What we came across in this short story is a problem we like to call “Small Data”. **It arises when you have lots of data, but not enough real information to build a model.** Let us get back to the story above. If you were to reexamine the database, you might find that a lot of customers made only one or two purchases. Despite this, you used a nearest-cluster classification mechanism which often relied on a single observation. That does not sound right when you think about it again, does it?

The problem with Small Data is that it often hides itself in Big Data systems. **Big Data is not really about how much data you have stored in the data warehouse. It is about how much actual data you can use in your models.** In the example above you often had only a single observation even though your data warehouse contained millions of records. Small Data problems in a Big Data world.

So, how can we deal with this issue? The solution to Small Data problems lies not in crisp models, but in the area of Bayesian Statistics. I**n the Bayesian setting we accept that our knowledge about the world is often expressed as degrees of belief.** Instead of putting each customer into a single segment, we calculate the probability that he belongs to each one of the three groups. New observations update our beliefs according the Bayes Equation.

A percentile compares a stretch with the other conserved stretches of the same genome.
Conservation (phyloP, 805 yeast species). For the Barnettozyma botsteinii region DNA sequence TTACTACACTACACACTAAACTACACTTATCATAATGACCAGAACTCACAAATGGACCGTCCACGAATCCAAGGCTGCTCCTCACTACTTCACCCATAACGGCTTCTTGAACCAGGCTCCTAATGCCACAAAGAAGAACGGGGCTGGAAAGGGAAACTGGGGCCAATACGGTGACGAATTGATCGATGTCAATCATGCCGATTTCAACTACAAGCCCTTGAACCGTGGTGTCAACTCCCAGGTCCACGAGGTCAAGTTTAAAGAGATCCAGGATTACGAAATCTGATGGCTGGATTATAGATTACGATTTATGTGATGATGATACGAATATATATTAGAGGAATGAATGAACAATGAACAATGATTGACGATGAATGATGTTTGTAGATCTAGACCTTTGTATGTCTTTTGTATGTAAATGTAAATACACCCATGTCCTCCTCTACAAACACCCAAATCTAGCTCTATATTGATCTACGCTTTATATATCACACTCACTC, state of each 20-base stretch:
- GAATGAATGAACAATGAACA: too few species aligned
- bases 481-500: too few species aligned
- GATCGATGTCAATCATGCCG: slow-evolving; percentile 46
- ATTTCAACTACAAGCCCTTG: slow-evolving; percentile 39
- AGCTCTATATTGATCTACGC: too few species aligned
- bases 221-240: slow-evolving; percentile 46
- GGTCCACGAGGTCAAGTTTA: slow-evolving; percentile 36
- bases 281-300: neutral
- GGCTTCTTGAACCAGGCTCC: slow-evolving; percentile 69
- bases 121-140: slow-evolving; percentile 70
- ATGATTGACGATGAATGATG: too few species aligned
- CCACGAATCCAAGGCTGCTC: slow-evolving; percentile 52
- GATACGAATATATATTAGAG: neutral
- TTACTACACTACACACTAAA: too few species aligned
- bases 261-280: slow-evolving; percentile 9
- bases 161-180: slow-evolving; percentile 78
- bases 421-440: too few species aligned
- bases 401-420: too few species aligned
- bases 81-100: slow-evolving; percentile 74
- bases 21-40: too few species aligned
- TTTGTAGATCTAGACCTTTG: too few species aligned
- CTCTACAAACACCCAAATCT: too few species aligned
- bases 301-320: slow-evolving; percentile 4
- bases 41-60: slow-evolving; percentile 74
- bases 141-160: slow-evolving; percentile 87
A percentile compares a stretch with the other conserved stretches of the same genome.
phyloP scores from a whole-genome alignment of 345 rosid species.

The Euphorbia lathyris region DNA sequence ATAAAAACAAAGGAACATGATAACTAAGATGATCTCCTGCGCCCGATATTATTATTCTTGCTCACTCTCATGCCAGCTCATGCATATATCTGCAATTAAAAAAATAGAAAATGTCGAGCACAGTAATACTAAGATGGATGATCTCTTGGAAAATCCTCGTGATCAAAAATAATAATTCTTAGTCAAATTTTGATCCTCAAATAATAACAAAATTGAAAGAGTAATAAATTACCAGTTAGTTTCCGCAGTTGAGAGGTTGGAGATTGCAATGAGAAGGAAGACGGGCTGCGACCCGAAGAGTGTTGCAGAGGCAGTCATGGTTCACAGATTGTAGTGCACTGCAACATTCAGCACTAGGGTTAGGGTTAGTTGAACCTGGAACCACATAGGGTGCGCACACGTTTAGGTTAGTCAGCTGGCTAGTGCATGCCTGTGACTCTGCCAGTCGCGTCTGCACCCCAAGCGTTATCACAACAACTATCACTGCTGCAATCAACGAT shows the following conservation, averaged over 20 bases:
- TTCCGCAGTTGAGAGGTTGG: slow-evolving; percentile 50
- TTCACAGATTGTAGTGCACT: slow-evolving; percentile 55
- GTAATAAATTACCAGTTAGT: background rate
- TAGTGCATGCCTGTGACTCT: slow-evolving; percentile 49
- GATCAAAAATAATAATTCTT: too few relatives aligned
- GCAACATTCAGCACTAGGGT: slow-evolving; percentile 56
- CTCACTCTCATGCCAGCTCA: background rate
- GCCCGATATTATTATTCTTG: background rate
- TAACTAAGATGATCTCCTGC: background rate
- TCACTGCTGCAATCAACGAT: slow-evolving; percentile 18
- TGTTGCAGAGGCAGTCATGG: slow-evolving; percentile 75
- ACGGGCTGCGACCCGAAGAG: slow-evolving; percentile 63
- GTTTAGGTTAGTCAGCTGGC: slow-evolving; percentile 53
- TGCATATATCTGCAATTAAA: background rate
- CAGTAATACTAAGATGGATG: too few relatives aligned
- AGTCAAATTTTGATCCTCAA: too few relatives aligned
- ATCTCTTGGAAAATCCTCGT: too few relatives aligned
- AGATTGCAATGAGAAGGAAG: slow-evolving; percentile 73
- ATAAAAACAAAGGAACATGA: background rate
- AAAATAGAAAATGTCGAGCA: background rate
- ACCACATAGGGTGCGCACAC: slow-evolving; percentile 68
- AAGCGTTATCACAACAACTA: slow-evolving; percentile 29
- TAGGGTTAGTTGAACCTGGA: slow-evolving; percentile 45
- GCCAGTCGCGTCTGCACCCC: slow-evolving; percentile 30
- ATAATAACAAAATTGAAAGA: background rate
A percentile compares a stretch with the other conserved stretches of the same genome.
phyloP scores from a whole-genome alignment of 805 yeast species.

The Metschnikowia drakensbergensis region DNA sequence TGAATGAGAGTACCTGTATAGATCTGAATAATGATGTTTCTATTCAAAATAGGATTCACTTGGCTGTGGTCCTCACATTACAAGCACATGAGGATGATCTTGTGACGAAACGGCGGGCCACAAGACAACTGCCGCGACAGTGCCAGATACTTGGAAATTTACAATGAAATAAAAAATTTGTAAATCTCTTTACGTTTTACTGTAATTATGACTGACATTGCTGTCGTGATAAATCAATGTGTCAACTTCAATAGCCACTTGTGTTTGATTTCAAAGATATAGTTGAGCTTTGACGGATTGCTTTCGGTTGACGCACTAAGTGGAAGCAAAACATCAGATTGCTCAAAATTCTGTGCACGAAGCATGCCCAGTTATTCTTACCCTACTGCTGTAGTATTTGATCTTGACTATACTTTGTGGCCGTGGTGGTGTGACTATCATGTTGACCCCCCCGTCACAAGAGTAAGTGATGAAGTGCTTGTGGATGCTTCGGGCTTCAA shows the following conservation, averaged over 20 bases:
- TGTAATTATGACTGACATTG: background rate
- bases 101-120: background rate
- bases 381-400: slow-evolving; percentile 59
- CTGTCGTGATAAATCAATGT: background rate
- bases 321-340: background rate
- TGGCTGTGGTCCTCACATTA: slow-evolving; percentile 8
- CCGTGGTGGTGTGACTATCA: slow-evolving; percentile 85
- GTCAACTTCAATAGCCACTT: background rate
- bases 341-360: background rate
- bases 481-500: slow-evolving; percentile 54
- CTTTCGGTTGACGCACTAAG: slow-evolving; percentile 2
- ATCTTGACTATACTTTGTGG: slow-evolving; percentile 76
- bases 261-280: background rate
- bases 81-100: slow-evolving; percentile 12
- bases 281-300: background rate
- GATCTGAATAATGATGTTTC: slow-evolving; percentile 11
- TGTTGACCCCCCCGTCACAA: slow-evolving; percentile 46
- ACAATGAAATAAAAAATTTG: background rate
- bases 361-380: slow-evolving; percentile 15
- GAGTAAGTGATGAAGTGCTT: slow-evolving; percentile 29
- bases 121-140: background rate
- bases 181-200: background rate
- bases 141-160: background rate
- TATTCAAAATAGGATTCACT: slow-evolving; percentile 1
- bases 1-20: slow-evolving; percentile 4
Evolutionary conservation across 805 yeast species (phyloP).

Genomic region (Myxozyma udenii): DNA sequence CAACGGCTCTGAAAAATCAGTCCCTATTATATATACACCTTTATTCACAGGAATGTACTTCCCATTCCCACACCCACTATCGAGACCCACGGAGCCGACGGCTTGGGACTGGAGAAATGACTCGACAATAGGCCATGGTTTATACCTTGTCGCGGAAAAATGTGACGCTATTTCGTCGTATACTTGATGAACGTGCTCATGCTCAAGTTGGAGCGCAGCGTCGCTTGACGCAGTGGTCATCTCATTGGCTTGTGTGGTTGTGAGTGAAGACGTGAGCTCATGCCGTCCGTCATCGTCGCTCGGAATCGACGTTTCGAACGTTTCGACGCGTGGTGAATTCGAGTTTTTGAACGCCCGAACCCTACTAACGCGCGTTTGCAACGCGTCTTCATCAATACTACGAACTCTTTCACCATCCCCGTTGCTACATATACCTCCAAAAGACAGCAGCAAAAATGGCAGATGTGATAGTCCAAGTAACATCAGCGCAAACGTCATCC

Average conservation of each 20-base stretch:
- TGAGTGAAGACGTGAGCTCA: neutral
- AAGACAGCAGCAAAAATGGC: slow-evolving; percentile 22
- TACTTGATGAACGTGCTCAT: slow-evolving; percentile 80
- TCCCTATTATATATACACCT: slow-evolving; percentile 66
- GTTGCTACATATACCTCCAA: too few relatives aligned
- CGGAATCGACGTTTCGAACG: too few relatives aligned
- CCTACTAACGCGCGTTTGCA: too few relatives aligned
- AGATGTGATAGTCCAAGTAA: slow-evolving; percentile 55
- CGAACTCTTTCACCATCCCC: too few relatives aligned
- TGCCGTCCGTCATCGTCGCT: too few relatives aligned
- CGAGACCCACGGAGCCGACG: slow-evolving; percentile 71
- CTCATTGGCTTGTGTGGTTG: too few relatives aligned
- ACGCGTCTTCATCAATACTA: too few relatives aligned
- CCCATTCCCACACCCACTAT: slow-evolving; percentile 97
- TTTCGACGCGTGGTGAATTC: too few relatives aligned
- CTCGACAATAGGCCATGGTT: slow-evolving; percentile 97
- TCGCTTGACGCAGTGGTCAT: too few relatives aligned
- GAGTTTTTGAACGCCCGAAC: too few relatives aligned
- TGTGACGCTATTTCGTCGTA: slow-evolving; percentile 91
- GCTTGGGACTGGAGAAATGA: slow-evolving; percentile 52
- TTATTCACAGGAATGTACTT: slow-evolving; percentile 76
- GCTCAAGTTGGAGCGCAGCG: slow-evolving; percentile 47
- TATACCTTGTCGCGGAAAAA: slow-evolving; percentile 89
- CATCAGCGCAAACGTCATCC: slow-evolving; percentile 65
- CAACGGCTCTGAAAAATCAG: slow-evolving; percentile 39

Let us work through a simple example. Assume Customer A registers to your newsletter and he has no sales history yet. In the classical model we have no information about this person and hence our naive classifier will not even work. In the Bayesian world, we would use some initial beliefs about Customer A – we call it a *prior*. The simplest assumption is that he has equal probability to be in the low, mid or high-value segments. Sometimes you may be able to use other sources of information to build a prior. For example, your customers might be required to fill in a survey when signing into the newsletter. We will continue with a *tabula rasa* approach and a flat prior:

$$P(A \in Low, A \in Mid, A \in High) = (\frac{1}{3}, \frac{1}{3}, \frac{1}{3})$$

Sometime later, Customer A makes his first purchase for 90 pounds. In the classical setting, that puts him in the mid value segment (90 pounds is closer to 75 than it is to 121). What if this was a just a small gift for someones birthday? What if in reality this person is only willing to spend around 120 pounds on most occasions. **The naive classifier would make a mistake and cause the customer to unsubscribe from the newsletter.** Reexamine Fig. 2 and you may notice that even mid-value customers can sometimes buy expensive gifts.